John Kerry is in a diplomatic groove, but it might not last

Story highlights

  • Kerry will arrive at the World Economic Forum on Wednesday ready to bask in the glow of an international crowd
  • Republicans have blasted the Obama administration as foolish for negotiating a prisoner swap with Iran

Andrews Air Force Base (CNN)John Kerry loves Davos.

In a welcome respite from a torrent of Republican criticism over Iran, Syria and other controversial foreign policies, Kerry will arrive at the World Economic Forum on Wednesday ready to bask in the glow of an international crowd that is more supportive of his diplomacy than are his domestic critics.
He has long traveled to the annual Switzerland gathering, schmoozing with the world's elite and debating weighty global and economic issues as a senator and, as secretary of state, representing the popular voice of the United States in a world gone awry.
    Now Kerry's set to tout a string of diplomatic achievements. He travels to Davos fresh from the implementation of the Iran nuclear deal and the release of five Americans from Iranian custody.
    Together, the diplomatic achievements represent two years of painstaking diplomacy by Kerry, during which the United States and Iran have built a relationship that, while still fraught with mistrust, actually functions. His personal relationship with Iranian Foreign Minister Mohammad Javad Zarif has become an important channel that helped facilitate the release within 24 hours of the 10 U.S. sailors who drifted into Iranian waters last week.
    Aides say Kerry will be touting a series of diplomatic coups by the Obama administration at the gathering, which kicks off a weeklong multicountry tour through Europe and Asia.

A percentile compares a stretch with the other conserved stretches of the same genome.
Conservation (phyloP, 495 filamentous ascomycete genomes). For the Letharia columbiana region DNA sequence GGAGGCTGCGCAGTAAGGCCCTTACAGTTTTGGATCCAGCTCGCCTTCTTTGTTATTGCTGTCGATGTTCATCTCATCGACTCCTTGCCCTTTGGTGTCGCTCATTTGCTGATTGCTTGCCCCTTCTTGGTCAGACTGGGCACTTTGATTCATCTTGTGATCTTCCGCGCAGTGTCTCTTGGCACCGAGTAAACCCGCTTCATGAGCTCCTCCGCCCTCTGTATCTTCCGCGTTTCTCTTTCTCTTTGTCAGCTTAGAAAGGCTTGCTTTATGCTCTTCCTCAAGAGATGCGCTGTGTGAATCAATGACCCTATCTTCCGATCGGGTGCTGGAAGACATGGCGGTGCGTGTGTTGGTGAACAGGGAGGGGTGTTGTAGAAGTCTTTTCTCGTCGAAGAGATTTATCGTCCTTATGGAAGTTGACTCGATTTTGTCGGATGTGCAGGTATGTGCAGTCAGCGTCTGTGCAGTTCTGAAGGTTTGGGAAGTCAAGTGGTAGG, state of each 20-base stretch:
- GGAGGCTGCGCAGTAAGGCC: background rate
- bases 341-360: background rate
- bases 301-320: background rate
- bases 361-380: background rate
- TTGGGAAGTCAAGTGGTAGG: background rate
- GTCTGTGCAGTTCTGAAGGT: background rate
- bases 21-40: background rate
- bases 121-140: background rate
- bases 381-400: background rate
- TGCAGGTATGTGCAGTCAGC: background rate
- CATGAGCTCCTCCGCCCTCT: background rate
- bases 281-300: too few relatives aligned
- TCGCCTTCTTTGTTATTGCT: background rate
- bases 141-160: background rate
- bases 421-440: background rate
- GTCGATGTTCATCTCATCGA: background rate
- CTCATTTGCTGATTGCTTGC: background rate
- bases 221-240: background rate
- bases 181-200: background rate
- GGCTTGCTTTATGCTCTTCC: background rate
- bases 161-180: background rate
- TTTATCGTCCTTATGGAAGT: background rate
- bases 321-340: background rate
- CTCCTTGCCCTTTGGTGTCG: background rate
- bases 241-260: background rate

In addition to the nuclear deal, Kerry will also point to the historic restoration of ties with Cuba, reaching a global climate change agreement in Paris and drafting the Trans-Pacific Partnership with 11 Pacific nations.
    And in a major address to the Davos forum, he will try to reframe issues that have challenged the Obama administration, including making the case that the U.S.-led strategy against ISIS is showing steady progress, even while he concedes more needs to be done.
    "It has been a very good run over the last six months and I think he wants to make sure that people are aware of that," one senior State Department official said.
    Receiving the international praise of the nuclear deal, which the vast majority of countries around the world support, will be a pleasant reprieve from the criticism Kerry and the White House faced this weekend.
    While Republicans hailed the Americans' release, they blasted the Obama administration as foolish for negotiating a prisoner swap with Iran that they say creates an incentive for other rogue countries to detain innocent Americans to gain concessions from Washington.
    Moreover, the implementation of the nuclear deal and the subsequent lifting of economic sanctions against Iran renewed the intense Republican criticism over the accord and threats by the 2016 GOP presidential contenders to rip it up after President Barack Obama leaves office.